   Dead space is the space that is wasted:

                                      Dead space
               Minimizing area is the same as
                minimizing dead space
               Dead space percentage is computed as
                          (A - iAi) / A  100%

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            Mixed Integer Linear Program
               A mathematical program such that:
                   The objective is a linear function
                   All constraints are linear functions
                   Some variables are real numbers and some
                    are integers, i.e., “mixed integer”
               It is almost like a linear program, except
                that some variables are integers

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             Problem Formulation

           Minimize the packing area:
               Assume that one dimension W is fixed
               Minimize the other dimension Y
           Need to have constraints              Y
            so that blocks do not overlap
           Associate each block Bi with 4 variables:
               xi and yi: coordinates of its lower left corner
               wi and hi: width and height

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            Non-overlapping Constraints
               For two non-overlapping blocks Bi and
                Bj, at least one of the following four
                linear constraints must be satisfied:

                           hi   Bi         hj   Bj
                     (xi, yi)   wi   (xj, yj)   wj
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            Integer Variables
               Use integer (0 or 1) variables xij and yij:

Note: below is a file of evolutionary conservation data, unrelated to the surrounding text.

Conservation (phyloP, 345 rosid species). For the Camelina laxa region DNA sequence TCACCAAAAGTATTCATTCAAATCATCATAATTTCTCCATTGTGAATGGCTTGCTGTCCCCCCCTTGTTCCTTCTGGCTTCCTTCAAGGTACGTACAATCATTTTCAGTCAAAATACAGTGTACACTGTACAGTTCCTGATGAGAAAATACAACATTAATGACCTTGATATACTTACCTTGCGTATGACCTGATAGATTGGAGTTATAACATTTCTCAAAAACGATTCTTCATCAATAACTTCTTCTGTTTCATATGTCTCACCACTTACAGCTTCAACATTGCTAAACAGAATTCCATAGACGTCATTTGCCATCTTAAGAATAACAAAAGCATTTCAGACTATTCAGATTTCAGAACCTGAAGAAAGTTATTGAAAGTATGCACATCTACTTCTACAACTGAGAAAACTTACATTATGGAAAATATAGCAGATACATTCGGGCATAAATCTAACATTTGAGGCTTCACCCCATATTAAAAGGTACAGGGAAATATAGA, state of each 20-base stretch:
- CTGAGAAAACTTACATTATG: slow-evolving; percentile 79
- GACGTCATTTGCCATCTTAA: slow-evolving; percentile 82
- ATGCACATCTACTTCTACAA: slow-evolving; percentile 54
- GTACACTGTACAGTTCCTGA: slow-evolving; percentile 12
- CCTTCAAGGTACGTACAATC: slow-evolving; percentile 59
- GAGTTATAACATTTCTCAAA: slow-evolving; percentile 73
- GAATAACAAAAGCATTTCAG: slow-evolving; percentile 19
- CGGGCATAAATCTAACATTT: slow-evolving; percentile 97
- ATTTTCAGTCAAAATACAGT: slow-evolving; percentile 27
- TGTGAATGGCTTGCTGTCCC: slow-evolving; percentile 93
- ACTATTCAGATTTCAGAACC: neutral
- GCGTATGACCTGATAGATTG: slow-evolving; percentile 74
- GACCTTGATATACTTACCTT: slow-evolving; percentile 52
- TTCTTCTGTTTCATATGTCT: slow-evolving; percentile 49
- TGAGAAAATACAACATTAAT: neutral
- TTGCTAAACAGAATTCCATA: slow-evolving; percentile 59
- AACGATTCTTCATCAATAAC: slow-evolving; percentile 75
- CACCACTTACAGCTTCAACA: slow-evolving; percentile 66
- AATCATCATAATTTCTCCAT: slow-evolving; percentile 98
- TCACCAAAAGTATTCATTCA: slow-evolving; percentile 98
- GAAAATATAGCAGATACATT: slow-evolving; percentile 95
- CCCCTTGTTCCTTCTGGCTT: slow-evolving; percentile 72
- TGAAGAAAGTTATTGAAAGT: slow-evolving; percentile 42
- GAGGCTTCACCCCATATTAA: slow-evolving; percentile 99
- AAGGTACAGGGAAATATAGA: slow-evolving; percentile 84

xij=0 and yij =0 if (1) is true
                         xij=0 and yij =1 if (2) is true
                         xij=1 and yij =0 if (3) is true
                         xij=1 and yij =1 if (4) is true
               Let W and H be upper bounds on the total
                width and height. Non-overlapping
                      (1' )   xi  wi  x j  W ( xij  yij )
                      (2' )   xi  w j  x j  W (1  xij  yij )
                      (3' )   yi  hi  y j  H (1  xij  yij )
                      (4' )   yi  h j  y j  H (2  xij  yij )
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M. Pedram
            Formulation with Hard Blocks
               If the blocks can be rotated, use a 0-1 integer variable
                zi for each block Bi s.t. zi = 0 if Bi is in the original
                orientation and zi = 1 if Bi is rotated 90o

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            Formulation with Soft Blocks
               If Bi is a soft block, wihi=Ai. But this
                constraint is quadratic!
               Linearized by taking the first two terms
                of the Taylor expression of hi=Ai/wi at
                wimax (max. width of block Bi)
                            hi =himin+li(wimax-wi)
                where himin =Ai/wimax and li=Ai/wimax2

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            Formulation with Soft Blocks
               If Bi is soft and Bj is hard:

               If both Bi and Bj are soft:

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            Solving Linear Program
               Linear Programming (LP) can be solved
                by classical optimization techniques in
                polynomial time.
               Mixed Integer LP (MILP) is NP-Complete.
                   The run time of the best known algorithm is
                    exponential to the no. of variables and

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               For a problem with n blocks, and for the
                simplest case, i.e., all blocks are hard:
                   4n continuous variables (xi, yi, wi, hi)
                   n(n-1) integer variables (xij, yij)
                   2n2 linear constraints
               Practically, this method can only solve
                small size problems.

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            Successive Augmentation
               A classical greedy approach to keep the
                problem size small: repeatedly pick a small
                subset of blocks to formulate a MILP, solve it
                together with the previously picked blocks
                with fixed locations and shapes:

                                              Next subset

                                              Partial Solution